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Finding An Expert Entomologist: Top 7 Factors

Since 2010, Blackwater Consulting has been dedicated to helping its clients navigate the legal world of termites, insects, and other wood destroying organisms.

Finding An Expert Entomologist: Top 7 Factors

Finding An Expert

Finding an expert entomologist to assist in litigation can be a challenging and daunting task for an attorney.
For starters, there are few qualified entomologists available who understand complex biological systems in this unique field of study. Even though there may be individuals who have an understanding in one aspect of the discipline, it can be difficult to find a true expert who has a multi-dimensional curriculum vita. You will need to find an individual who can communicate educated and scientific opinions in a reasonable way to those with little or no knowledge of the topic.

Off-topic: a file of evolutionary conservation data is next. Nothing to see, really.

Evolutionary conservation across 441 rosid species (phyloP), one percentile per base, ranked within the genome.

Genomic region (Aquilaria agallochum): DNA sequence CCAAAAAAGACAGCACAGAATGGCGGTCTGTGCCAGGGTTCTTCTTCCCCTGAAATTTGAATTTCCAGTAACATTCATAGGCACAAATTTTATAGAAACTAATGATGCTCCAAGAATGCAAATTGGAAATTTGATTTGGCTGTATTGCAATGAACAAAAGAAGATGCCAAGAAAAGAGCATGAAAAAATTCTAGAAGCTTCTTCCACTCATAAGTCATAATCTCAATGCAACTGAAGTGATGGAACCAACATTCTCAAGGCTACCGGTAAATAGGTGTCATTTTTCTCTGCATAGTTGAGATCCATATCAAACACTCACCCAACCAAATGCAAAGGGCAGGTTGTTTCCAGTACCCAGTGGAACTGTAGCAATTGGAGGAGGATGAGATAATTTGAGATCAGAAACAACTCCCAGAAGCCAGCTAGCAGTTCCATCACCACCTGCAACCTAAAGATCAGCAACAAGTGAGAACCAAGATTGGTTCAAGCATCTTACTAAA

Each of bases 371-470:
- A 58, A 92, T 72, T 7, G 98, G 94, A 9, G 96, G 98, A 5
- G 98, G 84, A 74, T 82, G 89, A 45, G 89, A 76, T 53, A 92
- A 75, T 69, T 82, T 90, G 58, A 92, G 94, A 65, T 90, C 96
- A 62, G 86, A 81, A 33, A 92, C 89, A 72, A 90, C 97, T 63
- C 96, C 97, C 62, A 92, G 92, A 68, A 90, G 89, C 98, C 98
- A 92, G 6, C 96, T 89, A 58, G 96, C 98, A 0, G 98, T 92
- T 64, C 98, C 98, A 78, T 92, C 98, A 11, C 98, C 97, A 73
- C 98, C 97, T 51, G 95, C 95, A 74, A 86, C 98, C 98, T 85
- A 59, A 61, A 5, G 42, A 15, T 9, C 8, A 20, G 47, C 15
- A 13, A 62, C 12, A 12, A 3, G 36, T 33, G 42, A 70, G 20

As an attorney, what should you consider? I offer these seven factors when making your decision

Educational Background. Entomology is a narrow field of study. There are few individuals who have obtained a college degree in Entomology. It is possible to find those who possess a terminal degree and would be classified as “academics” or “researchers.” The problem, however, is many of these individuals have a single dimension to opinions and may not be endowed with the other qualities listed in this article. The optimal entomologist is someone with a degree in entomology. However, you’ll want to find someone who has used their education for more practical purposes throughout their career.